“I know I’m 198 years old,” Biden told abortion rights activists last Friday as he took executive action aimed at protecting access to contraception. “But all kidding aside.”

Last week when stating that he knows as much about U.S. foreign policy as anyone living, including Henry Kissinger, Biden explained, “That’s what I’ve done my whole life — for the last 270 years.”

That’s the oldest Biden appears to have jokingly made himself, though at a Social Security and Medicare event in February he said he’d served in the U.S. Senate for 270 years, which would have put him at 299.

While he has repeatedly recalled since entering the White House that he was 29 years old when he was first elected to public office, the youngest Biden seems to have made himself is slightly older. “I’m 34 years old,” he joked at a recent fundraiser in Connecticut, which, of course, would make him too young to be president.

Oftentimes Biden will use his line about being around a long time to underscore something in American politics that he finds highly unusual, or particularly galling. At a recent fundraiser, he mentioned the hold Sen. Tommy Tuberville, R-Ala., has on military promotions, for instance. “I don’t remember it happening before. And I’ve been around. I know I don’t look like I’ve been around,” he said to laughter. “But I’ve been around. I’ve been around a long time.”

Biden also has made light of his age to show empathy. “A lot of you are tired,” he said at the June 16 event, about repeatedly facing acts of gun violence. “I get it. Try being 110 and doing it again.”

After the laughter and applause subsided, he added: “All kidding aside, a lot of people are frustrated.”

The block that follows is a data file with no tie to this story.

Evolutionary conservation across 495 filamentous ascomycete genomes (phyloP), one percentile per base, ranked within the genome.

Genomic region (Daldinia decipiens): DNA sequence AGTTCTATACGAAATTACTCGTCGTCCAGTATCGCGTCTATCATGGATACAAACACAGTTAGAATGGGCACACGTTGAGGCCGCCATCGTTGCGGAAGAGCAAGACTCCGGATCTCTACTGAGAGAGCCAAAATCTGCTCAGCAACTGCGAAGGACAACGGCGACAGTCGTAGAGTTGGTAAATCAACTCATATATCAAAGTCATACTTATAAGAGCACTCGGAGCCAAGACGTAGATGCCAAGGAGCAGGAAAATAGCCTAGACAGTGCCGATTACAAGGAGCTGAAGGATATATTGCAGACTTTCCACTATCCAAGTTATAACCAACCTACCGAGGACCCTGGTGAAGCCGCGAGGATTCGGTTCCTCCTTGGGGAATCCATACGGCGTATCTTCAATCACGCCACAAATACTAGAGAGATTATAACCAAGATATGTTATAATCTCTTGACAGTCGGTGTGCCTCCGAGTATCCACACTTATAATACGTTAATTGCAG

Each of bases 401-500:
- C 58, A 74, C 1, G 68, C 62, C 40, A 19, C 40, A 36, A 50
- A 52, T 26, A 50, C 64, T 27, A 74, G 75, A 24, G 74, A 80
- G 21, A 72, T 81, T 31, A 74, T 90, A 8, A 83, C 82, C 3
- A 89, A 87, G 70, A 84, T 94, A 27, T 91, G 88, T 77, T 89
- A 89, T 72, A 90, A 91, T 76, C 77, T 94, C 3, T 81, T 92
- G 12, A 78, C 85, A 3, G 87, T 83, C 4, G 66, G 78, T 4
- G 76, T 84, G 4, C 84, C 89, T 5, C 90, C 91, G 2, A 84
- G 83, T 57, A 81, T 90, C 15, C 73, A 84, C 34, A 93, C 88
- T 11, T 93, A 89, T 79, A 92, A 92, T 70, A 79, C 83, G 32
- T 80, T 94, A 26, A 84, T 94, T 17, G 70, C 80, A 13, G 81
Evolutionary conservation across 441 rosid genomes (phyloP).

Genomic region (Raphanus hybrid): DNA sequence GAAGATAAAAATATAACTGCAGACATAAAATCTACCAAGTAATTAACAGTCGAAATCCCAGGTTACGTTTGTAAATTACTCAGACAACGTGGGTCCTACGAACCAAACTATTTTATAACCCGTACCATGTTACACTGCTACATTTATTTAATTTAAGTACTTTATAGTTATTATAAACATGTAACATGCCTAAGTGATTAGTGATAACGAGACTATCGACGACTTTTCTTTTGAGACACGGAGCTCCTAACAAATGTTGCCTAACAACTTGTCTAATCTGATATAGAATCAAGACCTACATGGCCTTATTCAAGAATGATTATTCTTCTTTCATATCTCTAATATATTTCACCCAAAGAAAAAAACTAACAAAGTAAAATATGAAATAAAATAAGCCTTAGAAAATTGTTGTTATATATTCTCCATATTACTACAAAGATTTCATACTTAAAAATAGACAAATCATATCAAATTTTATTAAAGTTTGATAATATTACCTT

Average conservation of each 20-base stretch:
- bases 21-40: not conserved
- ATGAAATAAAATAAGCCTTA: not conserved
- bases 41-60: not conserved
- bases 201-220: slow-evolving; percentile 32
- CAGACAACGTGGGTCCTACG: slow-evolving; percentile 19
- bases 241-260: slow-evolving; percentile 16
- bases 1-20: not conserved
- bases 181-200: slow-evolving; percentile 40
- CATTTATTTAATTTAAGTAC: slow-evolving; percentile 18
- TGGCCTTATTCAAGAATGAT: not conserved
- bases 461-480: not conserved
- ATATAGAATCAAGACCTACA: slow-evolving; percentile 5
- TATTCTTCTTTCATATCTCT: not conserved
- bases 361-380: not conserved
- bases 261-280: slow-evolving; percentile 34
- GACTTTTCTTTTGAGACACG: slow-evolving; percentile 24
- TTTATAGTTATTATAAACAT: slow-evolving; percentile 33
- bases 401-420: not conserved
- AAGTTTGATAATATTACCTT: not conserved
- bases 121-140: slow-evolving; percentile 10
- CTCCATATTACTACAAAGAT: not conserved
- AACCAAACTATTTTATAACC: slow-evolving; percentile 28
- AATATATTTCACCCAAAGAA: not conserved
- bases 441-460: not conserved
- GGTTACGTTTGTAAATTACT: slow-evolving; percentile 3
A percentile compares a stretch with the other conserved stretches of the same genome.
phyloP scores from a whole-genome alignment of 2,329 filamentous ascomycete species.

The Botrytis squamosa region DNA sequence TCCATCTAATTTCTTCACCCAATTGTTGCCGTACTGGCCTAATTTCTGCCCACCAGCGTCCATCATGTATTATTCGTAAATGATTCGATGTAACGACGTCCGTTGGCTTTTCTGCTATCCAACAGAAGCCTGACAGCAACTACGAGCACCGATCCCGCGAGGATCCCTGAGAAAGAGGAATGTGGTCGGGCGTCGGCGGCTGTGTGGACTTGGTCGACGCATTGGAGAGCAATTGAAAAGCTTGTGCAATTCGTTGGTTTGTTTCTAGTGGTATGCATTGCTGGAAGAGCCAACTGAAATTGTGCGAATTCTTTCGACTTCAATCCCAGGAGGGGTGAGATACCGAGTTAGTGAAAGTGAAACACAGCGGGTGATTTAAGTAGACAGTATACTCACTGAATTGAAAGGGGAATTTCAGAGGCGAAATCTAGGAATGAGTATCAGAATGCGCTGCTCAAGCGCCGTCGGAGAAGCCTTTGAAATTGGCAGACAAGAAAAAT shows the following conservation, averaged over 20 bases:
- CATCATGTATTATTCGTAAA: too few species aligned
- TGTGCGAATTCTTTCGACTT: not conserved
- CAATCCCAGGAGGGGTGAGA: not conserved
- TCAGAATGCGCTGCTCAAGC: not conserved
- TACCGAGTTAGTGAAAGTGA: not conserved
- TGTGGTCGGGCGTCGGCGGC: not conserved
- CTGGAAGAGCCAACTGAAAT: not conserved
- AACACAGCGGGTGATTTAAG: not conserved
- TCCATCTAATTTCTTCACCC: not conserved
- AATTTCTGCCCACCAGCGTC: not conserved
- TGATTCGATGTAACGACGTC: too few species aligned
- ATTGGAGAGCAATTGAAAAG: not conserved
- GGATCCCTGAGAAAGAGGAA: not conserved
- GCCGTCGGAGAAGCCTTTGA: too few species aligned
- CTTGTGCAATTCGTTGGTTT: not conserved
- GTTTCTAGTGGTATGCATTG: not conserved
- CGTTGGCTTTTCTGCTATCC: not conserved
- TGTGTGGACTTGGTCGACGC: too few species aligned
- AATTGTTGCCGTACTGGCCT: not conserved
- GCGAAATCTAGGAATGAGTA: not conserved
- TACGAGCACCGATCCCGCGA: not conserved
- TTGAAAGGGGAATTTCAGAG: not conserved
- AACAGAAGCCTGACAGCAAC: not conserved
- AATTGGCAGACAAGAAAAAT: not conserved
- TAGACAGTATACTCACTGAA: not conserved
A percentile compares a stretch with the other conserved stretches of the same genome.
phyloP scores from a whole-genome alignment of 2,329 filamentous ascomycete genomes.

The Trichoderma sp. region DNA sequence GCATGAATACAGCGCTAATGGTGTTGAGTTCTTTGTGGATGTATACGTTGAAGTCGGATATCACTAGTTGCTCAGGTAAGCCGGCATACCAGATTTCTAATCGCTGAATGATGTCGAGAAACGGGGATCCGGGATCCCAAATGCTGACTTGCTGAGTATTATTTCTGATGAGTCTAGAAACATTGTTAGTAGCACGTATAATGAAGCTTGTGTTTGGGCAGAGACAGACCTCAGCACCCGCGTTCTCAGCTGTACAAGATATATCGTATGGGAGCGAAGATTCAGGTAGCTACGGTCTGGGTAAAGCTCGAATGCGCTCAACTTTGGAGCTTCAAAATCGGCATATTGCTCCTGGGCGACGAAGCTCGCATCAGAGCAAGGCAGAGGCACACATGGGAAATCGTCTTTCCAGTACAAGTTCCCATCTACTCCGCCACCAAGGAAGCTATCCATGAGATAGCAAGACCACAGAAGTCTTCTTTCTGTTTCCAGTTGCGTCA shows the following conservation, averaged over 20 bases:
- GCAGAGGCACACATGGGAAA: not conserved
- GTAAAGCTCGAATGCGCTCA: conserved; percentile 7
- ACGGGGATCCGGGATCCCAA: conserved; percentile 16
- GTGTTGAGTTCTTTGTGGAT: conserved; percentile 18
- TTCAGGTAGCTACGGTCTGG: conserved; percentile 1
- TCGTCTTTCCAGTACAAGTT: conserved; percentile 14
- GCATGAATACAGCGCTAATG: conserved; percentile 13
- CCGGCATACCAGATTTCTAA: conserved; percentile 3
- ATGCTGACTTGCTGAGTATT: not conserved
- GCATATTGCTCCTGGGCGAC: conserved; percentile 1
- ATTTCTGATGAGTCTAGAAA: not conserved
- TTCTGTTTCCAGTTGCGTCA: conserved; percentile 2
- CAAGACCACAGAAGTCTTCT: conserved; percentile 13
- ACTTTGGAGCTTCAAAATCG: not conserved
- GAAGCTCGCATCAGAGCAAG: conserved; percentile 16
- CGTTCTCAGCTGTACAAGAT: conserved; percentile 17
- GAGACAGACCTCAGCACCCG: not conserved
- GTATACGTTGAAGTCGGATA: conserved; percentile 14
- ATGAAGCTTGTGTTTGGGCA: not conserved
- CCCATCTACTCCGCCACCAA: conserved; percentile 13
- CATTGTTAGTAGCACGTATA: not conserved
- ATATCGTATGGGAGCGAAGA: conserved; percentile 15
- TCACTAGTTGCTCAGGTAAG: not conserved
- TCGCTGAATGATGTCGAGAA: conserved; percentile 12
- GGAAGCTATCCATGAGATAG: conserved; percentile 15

Biden isn’t the first politician to try to make light of his age. President Ronald Reagan and Republican presidential nominees Bob Dole and John McCain did the same as they competed against younger opponents. 

“Controlling government spending isn’t just about Republicans or Democrats,” McCain said during an appearance on “Saturday Night Live.” “It’s about being able to look your children in the eye. Or in my case, my children, grandchildren, great-grandchildren, great-great-grandchildren and great-great-great-grandchildren, the youngest of whom are nearing retirement.”

McCain was 71 years old, while his general election opponent, Barack Obama, was still in his 40s. Dole, at age 73, ran against a 50-year-old Bill Clinton in 1996.

“My cholesterol is better than Clinton. My weight is better than Clinton. My blood pressure is better than Clinton. But I am not going to make health an issue in this campaign,” Dole once joked. 

Reagan, at 73, famously quipped during a debate with Democratic nominee Walter Mondale, who was 56, “I am not going to exploit, for political purposes, my opponent’s youth and inexperience.”

Biden’s political dynamic is a bit different. There’s hardly a large age gap between him and his 2020 rival and potential 2024 opponent, Donald Trump, who is 77. Yet White House officials often complain that Biden is scrutinized for his age more than Trump. In the recent NBC News poll, 55% of registered voters said they have major or moderate concerns about Trump having the necessary mental and physical health to be president, compared with the 68% who feel the same way about Biden.

Biden also mixes a strategy of deliberate spontaneity — peppering his routine remarks with off-the-cuff jokes about his age — and poking fun at himself during high-profile events or speeches where he’s expected to be funny. 

The president took multiple jabs at his own age during his remarks in April at the White House Correspondents’ Association dinner — beginning with the line “I believe in the First Amendment — not just because my good friend Jimmy Madison wrote it.” 

“You say I’m ancient?” the president added. “I say I’m wise.”